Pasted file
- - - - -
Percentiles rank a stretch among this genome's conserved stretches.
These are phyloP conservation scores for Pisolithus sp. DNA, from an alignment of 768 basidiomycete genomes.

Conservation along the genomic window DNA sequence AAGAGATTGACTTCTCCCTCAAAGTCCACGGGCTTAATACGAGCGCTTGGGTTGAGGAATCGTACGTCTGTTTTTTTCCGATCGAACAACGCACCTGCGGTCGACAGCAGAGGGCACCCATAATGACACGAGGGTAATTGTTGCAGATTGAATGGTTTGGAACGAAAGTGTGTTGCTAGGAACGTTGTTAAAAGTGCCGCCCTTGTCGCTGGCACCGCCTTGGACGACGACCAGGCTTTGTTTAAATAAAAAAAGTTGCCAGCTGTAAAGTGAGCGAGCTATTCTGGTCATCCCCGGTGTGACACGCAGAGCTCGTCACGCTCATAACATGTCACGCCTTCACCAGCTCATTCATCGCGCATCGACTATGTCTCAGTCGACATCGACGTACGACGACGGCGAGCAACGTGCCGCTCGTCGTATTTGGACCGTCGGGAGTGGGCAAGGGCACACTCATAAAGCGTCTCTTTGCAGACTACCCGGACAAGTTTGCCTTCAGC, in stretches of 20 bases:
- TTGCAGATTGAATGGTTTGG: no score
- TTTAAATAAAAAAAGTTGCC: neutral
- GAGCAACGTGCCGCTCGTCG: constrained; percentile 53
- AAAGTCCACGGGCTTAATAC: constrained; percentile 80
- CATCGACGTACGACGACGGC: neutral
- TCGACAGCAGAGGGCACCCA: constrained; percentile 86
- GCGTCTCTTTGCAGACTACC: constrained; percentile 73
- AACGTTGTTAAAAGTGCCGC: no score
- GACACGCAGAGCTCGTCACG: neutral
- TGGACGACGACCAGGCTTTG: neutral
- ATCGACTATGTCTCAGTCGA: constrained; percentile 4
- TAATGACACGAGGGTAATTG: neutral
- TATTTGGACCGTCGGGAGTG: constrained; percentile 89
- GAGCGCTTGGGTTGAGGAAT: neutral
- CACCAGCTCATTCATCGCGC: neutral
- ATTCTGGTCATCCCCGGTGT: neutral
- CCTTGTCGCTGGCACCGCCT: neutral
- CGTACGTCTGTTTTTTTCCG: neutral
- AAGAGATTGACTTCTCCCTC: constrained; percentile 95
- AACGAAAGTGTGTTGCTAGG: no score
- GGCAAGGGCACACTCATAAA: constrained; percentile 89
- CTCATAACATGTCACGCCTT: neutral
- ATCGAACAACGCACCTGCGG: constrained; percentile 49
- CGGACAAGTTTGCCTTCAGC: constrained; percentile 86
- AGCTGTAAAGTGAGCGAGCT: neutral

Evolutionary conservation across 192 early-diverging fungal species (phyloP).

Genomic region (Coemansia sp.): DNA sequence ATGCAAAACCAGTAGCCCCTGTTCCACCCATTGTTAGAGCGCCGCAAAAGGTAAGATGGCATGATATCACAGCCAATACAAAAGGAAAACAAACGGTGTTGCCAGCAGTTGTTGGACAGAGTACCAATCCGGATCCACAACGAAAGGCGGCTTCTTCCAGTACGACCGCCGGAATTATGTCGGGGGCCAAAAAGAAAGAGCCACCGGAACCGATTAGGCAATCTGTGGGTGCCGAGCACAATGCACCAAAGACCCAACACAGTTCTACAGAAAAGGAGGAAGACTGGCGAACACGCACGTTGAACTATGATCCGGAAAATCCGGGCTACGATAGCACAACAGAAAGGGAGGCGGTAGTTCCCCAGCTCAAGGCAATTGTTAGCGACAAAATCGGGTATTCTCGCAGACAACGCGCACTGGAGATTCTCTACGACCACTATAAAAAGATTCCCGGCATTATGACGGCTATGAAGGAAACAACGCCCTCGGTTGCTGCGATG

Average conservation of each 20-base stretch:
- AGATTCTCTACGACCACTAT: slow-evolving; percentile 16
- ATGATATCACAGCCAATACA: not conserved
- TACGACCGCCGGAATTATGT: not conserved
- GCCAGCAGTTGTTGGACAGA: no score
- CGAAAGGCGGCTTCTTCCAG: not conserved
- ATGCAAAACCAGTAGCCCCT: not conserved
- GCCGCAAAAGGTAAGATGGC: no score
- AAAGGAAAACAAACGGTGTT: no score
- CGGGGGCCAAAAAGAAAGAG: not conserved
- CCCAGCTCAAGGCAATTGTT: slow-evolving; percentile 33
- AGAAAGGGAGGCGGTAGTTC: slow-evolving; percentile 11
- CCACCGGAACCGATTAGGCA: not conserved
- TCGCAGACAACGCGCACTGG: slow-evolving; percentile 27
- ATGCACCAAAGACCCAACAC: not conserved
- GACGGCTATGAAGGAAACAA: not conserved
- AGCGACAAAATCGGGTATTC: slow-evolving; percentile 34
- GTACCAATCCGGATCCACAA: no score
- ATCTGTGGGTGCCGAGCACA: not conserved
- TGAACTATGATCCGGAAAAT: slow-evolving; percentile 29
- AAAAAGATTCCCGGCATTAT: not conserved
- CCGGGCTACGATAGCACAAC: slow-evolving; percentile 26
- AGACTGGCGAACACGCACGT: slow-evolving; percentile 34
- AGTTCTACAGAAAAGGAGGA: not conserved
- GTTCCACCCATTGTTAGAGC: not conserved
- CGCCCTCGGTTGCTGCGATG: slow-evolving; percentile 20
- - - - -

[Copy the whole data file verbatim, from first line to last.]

Percentiles rank a stretch among this genome's conserved stretches.
These are phyloP conservation scores for Pisolithus sp. DNA, from an alignment of 768 basidiomycete genomes.

Conservation along the genomic window DNA sequence AAGAGATTGACTTCTCCCTCAAAGTCCACGGGCTTAATACGAGCGCTTGGGTTGAGGAATCGTACGTCTGTTTTTTTCCGATCGAACAACGCACCTGCGGTCGACAGCAGAGGGCACCCATAATGACACGAGGGTAATTGTTGCAGATTGAATGGTTTGGAACGAAAGTGTGTTGCTAGGAACGTTGTTAAAAGTGCCGCCCTTGTCGCTGGCACCGCCTTGGACGACGACCAGGCTTTGTTTAAATAAAAAAAGTTGCCAGCTGTAAAGTGAGCGAGCTATTCTGGTCATCCCCGGTGTGACACGCAGAGCTCGTCACGCTCATAACATGTCACGCCTTCACCAGCTCATTCATCGCGCATCGACTATGTCTCAGTCGACATCGACGTACGACGACGGCGAGCAACGTGCCGCTCGTCGTATTTGGACCGTCGGGAGTGGGCAAGGGCACACTCATAAAGCGTCTCTTTGCAGACTACCCGGACAAGTTTGCCTTCAGC, in stretches of 20 bases:
- TTGCAGATTGAATGGTTTGG: no score
- TTTAAATAAAAAAAGTTGCC: neutral
- GAGCAACGTGCCGCTCGTCG: constrained; percentile 53
- AAAGTCCACGGGCTTAATAC: constrained; percentile 80
- CATCGACGTACGACGACGGC: neutral
- TCGACAGCAGAGGGCACCCA: constrained; percentile 86
- GCGTCTCTTTGCAGACTACC: constrained; percentile 73
- AACGTTGTTAAAAGTGCCGC: no score
- GACACGCAGAGCTCGTCACG: neutral
- TGGACGACGACCAGGCTTTG: neutral
- ATCGACTATGTCTCAGTCGA: constrained; percentile 4
- TAATGACACGAGGGTAATTG: neutral
- TATTTGGACCGTCGGGAGTG: constrained; percentile 89
- GAGCGCTTGGGTTGAGGAAT: neutral
- CACCAGCTCATTCATCGCGC: neutral
- ATTCTGGTCATCCCCGGTGT: neutral
- CCTTGTCGCTGGCACCGCCT: neutral
- CGTACGTCTGTTTTTTTCCG: neutral
- AAGAGATTGACTTCTCCCTC: constrained; percentile 95
- AACGAAAGTGTGTTGCTAGG: no score
- GGCAAGGGCACACTCATAAA: constrained; percentile 89
- CTCATAACATGTCACGCCTT: neutral
- ATCGAACAACGCACCTGCGG: constrained; percentile 49
- CGGACAAGTTTGCCTTCAGC: constrained; percentile 86
- AGCTGTAAAGTGAGCGAGCT: neutral

Evolutionary conservation across 192 early-diverging fungal species (phyloP).

Genomic region (Coemansia sp.): DNA sequence ATGCAAAACCAGTAGCCCCTGTTCCACCCATTGTTAGAGCGCCGCAAAAGGTAAGATGGCATGATATCACAGCCAATACAAAAGGAAAACAAACGGTGTTGCCAGCAGTTGTTGGACAGAGTACCAATCCGGATCCACAACGAAAGGCGGCTTCTTCCAGTACGACCGCCGGAATTATGTCGGGGGCCAAAAAGAAAGAGCCACCGGAACCGATTAGGCAATCTGTGGGTGCCGAGCACAATGCACCAAAGACCCAACACAGTTCTACAGAAAAGGAGGAAGACTGGCGAACACGCACGTTGAACTATGATCCGGAAAATCCGGGCTACGATAGCACAACAGAAAGGGAGGCGGTAGTTCCCCAGCTCAAGGCAATTGTTAGCGACAAAATCGGGTATTCTCGCAGACAACGCGCACTGGAGATTCTCTACGACCACTATAAAAAGATTCCCGGCATTATGACGGCTATGAAGGAAACAACGCCCTCGGTTGCTGCGATG

Average conservation of each 20-base stretch:
- AGATTCTCTACGACCACTAT: slow-evolving; percentile 16
- ATGATATCACAGCCAATACA: not conserved
- TACGACCGCCGGAATTATGT: not conserved
- GCCAGCAGTTGTTGGACAGA: no score
- CGAAAGGCGGCTTCTTCCAG: not conserved
- ATGCAAAACCAGTAGCCCCT: not conserved
- GCCGCAAAAGGTAAGATGGC: no score
- AAAGGAAAACAAACGGTGTT: no score
- CGGGGGCCAAAAAGAAAGAG: not conserved
- CCCAGCTCAAGGCAATTGTT: slow-evolving; percentile 33
- AGAAAGGGAGGCGGTAGTTC: slow-evolving; percentile 11
- CCACCGGAACCGATTAGGCA: not conserved
- TCGCAGACAACGCGCACTGG: slow-evolving; percentile 27
- ATGCACCAAAGACCCAACAC: not conserved
- GACGGCTATGAAGGAAACAA: not conserved
- AGCGACAAAATCGGGTATTC: slow-evolving; percentile 34
- GTACCAATCCGGATCCACAA: no score
- ATCTGTGGGTGCCGAGCACA: not conserved
- TGAACTATGATCCGGAAAAT: slow-evolving; percentile 29
- AAAAAGATTCCCGGCATTAT: not conserved
- CCGGGCTACGATAGCACAAC: slow-evolving; percentile 26
- AGACTGGCGAACACGCACGT: slow-evolving; percentile 34
- AGTTCTACAGAAAAGGAGGA: not conserved
- GTTCCACCCATTGTTAGAGC: not conserved
- CGCCCTCGGTTGCTGCGATG: slow-evolving; percentile 20